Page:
1. Icing on the Cake
shining moment this week was short-lived.
Fans of the Santa Clara, Calif., server maker applauded late Monday when co-founder Scott McNealy announced his long-awaited decision to step aside as CEO.
"I think Jonathan is the right person to ride Sun forward on this next big wave," McNealy said of successor Jonathan Schwartz, a ponytailed longtime Sun executive. "The timing fit me to a T and it was my call," added McNealy.
The decision also fit Wall Street to a T. Sun rose to prominence during the 1990s boom, but has lost money by the bucketful since the tech bubble burst. Analysts have prodded the company to cut jobs by the thousands, a move McNealy has opposed.
But if Sun backers were counting on a decisive break with the McNealy era, Schwartz has other plans. "Realistically, we have been lockstep on a whole number of different issues, across the past four or five years especially," Schwartz said of McNealy on a conference call Monday.
That march is already proving painful for some investors. On Monday's call, Schwartz quickly brushed off one analyst's published projection that the company could cut 12,500 jobs. After spiking as high as 7% on Monday's CEO-change announcement, Sun shares gave back their gains Tuesday to close flat.
"What is going to differ between the two of us?" Schwartz said in response to one question Monday. "Scott plays hockey. I don't play hockey. Scott has a short haircut. And unless he pulls something out that mandates it as a part of my employment contract, I'm keeping my haircut."
We have a feeling, Sun, that's not the kind of haircut investors were worrying about.
Dumb-o-Meter score: 93. Just four days before he gave up the CEO post, McNealy dismissed a Wall Street Journal report that his resignation was imminent. "That rumor is about 22 years old and still chuggin," he wrote.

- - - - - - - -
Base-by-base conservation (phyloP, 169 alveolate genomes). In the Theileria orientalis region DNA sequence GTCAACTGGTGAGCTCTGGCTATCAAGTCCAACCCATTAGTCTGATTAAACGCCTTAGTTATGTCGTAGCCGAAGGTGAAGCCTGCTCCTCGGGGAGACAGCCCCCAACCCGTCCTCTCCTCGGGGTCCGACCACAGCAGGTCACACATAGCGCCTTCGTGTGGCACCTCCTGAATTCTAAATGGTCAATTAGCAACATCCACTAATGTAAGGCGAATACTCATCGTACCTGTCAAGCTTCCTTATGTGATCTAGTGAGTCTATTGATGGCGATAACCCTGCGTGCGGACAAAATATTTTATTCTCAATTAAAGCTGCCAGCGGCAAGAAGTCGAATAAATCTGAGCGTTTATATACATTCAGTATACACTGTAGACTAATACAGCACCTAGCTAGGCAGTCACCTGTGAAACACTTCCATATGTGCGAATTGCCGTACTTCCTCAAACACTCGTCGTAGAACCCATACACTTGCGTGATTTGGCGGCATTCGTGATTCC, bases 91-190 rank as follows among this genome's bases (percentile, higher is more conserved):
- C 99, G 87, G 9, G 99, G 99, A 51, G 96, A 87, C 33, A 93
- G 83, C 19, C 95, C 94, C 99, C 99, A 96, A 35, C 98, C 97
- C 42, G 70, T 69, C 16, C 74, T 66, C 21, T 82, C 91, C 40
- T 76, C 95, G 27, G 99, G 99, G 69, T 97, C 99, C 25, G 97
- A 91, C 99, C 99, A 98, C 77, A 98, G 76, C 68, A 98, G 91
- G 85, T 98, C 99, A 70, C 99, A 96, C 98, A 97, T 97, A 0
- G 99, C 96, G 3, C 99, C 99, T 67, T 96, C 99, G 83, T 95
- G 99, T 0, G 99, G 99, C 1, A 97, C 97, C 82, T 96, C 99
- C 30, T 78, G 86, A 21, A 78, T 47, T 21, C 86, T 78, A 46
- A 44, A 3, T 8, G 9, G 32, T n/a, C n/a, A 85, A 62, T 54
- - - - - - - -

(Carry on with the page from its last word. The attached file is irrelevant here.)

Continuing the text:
To view Colin Barr's video take on Sun's entry in Five Dumbest this week, click here
snapped back at its critics this week.
The Minnetonka, Minn., health insurer said Wednesday it would
liberalize board-election rules and curtail executive stock-option grants. The company is struggling to silence mounting investor outrage over CEO William McGuire's
$1.6 billion stock-option hoard.
UnitedHealth has been on the defensive since it said earlier this month it was looking into the timing of those stock-option grants. The
Securities and Exchange Commission
is probing the possibility that companies such as UnitedHealth and
may have manipulated the grants' timing to make them more valuable. UnitedHealth shares have dropped 25% since the issue surfaced.
This week, big shareholder Calpers criticized UnitedHealth's disclosure of the stock-option grants, its failure to explain their timing and the sheer size of McGuire's haul. Calpers said it might withhold votes from some UnitedHealth board members.
Not so fast, McGuire replies in a letter to shareholders. He points out that a withhold vote on directors and compensation committee members James Johnson and Mary Mundinger could have grave consequences indeed.
"While the withhold vote can be considered 'symbolic' or a way to 'send a message,'" McGuire writes, "such votes have far greater significance for UnitedHealth Group's director nominees."
Why's that? McGuire explains that under UnitedHealth's increasingly progressive board guidelines, "any nominee for director who receives a greater number of votes 'withheld' from his or her election than votes 'for' such election shall promptly tender his or her resignation following certification of the shareholder vote."
So by voting against a director you can force them to resign?
No, no one would want that.
Dumb-o-Meter score: 91. McGuire doesn't seem to be getting the message here.
No Lucidity From Lucent
3. Results Oriented
The future looks brighter than ever at
This week, the merger partners posted their latest disappointing quarterly results. Lucent missed fiscal second-quarter revenue targets and cut its sales outlook for the second time this year. Alcatel said first-quarter earnings slid despite an 18% sales gain.